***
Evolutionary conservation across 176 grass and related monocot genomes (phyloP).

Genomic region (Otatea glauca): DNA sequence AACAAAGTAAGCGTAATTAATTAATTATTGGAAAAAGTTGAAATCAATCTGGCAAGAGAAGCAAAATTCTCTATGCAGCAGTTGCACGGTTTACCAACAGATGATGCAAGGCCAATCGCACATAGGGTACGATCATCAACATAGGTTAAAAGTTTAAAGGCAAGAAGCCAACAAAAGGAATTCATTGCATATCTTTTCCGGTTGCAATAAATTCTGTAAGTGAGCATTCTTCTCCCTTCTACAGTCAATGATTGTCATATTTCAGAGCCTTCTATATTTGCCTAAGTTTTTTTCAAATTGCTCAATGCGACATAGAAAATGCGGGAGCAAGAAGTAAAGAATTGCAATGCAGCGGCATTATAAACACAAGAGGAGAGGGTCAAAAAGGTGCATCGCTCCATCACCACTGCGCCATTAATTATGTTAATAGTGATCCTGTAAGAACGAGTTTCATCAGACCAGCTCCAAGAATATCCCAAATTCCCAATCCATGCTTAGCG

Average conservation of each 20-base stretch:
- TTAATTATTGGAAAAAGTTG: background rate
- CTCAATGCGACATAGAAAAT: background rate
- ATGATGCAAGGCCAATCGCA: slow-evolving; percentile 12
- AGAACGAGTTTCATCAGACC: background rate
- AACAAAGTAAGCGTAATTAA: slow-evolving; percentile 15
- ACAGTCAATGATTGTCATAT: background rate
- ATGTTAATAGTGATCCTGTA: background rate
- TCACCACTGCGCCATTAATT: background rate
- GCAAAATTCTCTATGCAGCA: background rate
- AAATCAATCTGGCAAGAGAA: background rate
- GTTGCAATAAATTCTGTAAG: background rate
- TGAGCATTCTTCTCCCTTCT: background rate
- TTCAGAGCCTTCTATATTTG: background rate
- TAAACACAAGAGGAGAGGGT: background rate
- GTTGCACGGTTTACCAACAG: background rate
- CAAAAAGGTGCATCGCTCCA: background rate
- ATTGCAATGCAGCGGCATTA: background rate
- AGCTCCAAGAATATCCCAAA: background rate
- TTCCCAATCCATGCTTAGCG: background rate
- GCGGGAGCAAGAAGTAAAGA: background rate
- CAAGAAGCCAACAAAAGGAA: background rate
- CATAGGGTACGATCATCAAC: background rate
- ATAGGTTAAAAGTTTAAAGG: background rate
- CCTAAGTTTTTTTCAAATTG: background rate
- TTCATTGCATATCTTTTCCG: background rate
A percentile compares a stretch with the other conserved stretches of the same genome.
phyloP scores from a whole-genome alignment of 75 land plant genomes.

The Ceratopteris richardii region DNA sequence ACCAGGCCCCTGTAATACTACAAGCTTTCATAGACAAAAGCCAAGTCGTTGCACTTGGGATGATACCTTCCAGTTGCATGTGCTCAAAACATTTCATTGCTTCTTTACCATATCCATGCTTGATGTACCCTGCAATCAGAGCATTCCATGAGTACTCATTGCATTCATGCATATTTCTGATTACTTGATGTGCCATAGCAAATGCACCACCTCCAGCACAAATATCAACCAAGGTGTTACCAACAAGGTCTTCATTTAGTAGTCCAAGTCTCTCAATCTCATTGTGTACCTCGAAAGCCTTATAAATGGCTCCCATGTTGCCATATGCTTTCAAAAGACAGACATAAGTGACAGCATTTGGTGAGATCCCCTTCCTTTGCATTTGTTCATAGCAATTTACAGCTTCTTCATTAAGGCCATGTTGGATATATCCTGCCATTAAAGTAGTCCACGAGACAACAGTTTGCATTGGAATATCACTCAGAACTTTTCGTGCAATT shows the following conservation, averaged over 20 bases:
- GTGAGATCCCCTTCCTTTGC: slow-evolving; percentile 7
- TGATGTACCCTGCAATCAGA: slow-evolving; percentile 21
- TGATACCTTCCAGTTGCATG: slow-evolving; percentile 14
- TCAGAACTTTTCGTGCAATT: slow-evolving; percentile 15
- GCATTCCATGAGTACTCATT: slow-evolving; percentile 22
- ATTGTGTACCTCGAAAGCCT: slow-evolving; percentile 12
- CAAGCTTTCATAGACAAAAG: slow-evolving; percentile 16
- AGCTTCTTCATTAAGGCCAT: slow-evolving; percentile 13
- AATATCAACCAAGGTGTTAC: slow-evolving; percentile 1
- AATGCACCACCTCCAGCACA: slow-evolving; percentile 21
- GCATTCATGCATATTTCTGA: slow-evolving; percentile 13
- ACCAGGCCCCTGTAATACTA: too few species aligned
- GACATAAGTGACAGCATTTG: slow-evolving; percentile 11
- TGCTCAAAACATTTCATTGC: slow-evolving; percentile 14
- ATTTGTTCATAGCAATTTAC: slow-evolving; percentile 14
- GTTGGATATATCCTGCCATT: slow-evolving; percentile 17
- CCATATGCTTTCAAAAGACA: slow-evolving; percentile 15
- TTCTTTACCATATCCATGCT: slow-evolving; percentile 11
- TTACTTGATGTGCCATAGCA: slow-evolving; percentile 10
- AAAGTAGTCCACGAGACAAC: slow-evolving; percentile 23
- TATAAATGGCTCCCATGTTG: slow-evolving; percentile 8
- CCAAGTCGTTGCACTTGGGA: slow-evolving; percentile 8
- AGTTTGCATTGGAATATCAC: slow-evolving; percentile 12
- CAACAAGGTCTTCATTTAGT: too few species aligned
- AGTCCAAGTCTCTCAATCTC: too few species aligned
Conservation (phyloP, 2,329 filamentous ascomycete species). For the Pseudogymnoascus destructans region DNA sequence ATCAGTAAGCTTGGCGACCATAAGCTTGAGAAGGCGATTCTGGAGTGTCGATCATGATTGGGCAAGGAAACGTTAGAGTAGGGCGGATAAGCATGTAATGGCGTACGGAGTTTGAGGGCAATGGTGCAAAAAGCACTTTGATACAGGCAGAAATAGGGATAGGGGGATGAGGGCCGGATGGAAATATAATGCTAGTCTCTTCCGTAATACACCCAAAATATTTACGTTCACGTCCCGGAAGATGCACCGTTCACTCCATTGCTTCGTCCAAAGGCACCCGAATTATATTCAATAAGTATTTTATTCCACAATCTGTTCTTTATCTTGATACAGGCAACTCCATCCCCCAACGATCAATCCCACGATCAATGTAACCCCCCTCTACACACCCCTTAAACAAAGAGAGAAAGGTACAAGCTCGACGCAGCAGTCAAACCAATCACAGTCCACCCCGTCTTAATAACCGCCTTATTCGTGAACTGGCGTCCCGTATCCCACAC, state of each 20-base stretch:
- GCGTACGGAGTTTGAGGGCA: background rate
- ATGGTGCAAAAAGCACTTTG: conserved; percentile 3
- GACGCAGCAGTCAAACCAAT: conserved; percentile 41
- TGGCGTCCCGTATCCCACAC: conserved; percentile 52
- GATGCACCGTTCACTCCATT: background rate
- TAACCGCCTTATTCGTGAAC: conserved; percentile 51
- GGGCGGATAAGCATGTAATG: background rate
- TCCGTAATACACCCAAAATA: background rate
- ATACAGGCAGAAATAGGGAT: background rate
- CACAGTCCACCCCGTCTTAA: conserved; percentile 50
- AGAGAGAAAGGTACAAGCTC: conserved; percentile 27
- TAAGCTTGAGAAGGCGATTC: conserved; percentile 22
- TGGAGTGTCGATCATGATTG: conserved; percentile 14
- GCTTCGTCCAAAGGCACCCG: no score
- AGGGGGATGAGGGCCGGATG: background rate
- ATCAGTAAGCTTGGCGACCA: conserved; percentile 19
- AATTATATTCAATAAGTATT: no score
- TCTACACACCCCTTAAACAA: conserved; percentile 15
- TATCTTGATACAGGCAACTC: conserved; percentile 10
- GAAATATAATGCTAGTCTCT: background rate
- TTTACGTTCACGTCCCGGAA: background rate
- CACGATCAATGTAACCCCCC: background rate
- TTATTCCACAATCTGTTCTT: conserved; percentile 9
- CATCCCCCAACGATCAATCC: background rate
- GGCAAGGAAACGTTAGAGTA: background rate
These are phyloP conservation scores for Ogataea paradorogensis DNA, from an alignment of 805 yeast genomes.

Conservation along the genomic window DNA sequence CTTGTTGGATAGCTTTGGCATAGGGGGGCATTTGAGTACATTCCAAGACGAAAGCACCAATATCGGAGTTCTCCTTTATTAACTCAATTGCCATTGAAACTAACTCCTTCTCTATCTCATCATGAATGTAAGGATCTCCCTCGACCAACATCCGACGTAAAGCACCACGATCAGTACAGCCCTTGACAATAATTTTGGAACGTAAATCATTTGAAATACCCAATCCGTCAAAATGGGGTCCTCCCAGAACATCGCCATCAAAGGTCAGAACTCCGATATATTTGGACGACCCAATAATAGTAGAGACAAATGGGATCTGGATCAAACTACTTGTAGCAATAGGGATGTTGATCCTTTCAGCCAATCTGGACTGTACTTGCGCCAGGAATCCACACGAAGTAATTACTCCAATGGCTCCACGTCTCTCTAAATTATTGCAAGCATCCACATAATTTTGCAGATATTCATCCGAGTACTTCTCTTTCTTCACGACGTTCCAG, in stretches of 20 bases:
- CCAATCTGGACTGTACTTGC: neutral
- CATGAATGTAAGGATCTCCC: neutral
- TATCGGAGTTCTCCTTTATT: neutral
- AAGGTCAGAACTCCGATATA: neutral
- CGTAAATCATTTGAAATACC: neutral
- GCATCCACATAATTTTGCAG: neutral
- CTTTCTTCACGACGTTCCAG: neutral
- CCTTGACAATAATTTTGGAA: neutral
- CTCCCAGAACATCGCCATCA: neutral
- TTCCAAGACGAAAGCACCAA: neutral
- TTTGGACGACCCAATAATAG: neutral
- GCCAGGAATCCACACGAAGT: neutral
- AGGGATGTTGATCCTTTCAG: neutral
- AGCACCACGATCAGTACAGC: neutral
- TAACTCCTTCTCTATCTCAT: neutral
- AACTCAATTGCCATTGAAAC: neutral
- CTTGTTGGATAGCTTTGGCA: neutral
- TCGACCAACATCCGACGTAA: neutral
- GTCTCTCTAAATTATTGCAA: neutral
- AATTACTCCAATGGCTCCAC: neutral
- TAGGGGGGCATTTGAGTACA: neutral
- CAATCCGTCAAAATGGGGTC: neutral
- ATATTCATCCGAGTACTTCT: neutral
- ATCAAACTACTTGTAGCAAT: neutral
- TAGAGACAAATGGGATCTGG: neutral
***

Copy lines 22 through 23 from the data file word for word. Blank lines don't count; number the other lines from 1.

- TTCCCAATCCATGCTTAGCG: background rate
- GCGGGAGCAAGAAGTAAAGA: background rate